Cori Horton

Fearlessly cooking in her home kitchen just outside Ottawa, Canada; Cori Horton is a food photographer, food marketing consultant, recipe developer and sustainability advocate. A Cordon Bleu trained chef, Cori spent five years as the owner of Nova Scotia's Dragonfly Inn and now shares all things delicious - right here.

This Post Has 4 Comments

  1. Corina,

    I’m not sure if every student that passes the premises of Le Cordon Bleu feels like this. But Corina, this I know for sure: I have felt the same way as you have.

    Just remember, you’re in this school because you don’t know how to tell if a duck’s done or not after 2 hours in the oven. But now you know. If we compare ourselves from what we were from the beginning of the course, we’ll be shocked with how much we’ve learnt. Be it a year, or even a few weeks.

    The search for perfection is a frustrating one, but it should always be a happy one. I realised through my countless mistakes I’ve made over the few years have made me better and along the way, I’ve found new solutions or new discoveries! (Culinary aspect)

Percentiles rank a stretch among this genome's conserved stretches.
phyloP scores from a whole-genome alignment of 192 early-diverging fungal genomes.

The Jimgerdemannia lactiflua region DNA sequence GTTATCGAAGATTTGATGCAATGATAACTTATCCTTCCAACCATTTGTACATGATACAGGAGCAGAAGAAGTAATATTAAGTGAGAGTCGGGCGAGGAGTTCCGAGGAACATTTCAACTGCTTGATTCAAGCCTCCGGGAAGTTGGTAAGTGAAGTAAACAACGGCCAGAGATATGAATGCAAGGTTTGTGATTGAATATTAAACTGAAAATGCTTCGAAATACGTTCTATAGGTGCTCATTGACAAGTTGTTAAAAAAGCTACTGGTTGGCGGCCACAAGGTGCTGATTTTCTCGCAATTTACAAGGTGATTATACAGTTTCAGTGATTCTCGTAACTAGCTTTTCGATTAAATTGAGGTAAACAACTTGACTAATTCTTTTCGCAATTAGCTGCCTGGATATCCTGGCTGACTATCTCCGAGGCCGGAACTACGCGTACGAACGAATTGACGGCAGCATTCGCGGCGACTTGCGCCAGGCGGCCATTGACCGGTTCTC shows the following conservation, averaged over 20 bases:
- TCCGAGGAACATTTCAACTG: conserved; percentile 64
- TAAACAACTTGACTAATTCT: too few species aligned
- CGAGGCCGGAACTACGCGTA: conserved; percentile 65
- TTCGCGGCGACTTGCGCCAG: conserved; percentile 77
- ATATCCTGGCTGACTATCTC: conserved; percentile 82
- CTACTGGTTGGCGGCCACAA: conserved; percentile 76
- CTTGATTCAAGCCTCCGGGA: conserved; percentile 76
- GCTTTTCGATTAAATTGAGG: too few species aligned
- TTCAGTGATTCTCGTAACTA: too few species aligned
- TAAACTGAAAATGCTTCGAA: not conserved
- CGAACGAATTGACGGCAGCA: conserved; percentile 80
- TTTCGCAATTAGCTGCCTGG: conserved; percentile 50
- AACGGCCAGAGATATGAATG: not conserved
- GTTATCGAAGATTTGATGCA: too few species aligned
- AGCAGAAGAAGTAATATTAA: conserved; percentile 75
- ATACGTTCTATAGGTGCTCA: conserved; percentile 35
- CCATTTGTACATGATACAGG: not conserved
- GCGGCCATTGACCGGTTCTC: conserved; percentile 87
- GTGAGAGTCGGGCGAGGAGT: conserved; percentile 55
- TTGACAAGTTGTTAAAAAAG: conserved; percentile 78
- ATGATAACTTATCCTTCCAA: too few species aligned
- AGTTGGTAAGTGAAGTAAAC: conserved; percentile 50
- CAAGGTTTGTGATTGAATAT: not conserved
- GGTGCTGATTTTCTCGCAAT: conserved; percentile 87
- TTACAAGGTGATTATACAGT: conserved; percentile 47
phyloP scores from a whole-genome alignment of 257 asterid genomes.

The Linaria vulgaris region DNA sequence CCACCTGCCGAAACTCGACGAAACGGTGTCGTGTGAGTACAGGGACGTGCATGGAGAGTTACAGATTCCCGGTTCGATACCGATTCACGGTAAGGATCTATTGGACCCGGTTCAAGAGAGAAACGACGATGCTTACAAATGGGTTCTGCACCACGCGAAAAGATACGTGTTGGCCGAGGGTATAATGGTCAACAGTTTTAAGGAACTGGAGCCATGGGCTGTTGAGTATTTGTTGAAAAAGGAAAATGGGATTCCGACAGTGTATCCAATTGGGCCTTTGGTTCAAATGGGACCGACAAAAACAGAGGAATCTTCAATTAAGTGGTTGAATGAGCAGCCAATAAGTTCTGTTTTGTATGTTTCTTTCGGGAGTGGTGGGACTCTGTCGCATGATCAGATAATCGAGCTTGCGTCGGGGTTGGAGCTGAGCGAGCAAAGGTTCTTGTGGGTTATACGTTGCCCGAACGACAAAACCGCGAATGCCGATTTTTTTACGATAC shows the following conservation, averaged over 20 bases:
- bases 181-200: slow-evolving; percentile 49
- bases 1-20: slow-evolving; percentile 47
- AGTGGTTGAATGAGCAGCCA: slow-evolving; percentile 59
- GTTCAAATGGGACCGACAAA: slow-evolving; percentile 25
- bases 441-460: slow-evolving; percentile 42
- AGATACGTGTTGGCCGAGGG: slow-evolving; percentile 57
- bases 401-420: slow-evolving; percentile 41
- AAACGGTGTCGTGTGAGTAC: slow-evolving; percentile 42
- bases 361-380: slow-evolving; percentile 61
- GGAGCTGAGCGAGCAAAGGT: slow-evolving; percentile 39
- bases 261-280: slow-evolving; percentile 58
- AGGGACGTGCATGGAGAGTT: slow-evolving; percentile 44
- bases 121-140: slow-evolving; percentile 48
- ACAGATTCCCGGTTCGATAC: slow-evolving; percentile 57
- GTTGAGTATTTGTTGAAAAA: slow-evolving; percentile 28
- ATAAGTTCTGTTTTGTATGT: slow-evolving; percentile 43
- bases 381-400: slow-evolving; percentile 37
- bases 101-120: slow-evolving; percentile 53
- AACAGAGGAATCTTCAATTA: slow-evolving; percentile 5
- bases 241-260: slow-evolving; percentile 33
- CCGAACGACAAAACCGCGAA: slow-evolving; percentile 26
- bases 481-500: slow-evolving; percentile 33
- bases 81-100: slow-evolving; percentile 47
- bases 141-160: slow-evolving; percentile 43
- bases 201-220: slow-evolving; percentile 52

Days when I actually do leave the kitchen crying (twice it happened), I look back and I know for sure that I’m not afraid any longer because they will never happen again after many practice sessions. And the chefs are always there to help you through. They’re there to break you so you know where you’re lacking, only you can bring yourself up and fill the gaps by asking chef and practising at home. But you’ve been extremely proactive with home practice, I didn’t even practice my hollandaise when I was at home!

    My dear Corina, I know for sure that when all is said and done, you will finish with a smile, a big white smile on your face. After 2 hours, that smile may be stained purple from the wine. But that’s fine, it happens :)

    1. Dearest Justin –
      Thank you. You’re so very right and I know that. (I learned to practice from YOU!) I’m not perfect, never will be… but I’d like to be the best I can be… for me, for my readers, for my life, for those I so lovingly feed.

      I ask for alot of help. It’s working I think…

      Yesterday I cooked my first duck… it was gorgeous… fed my neighbours when I came home. Chef was happy. My neighbours were happy. I was happy.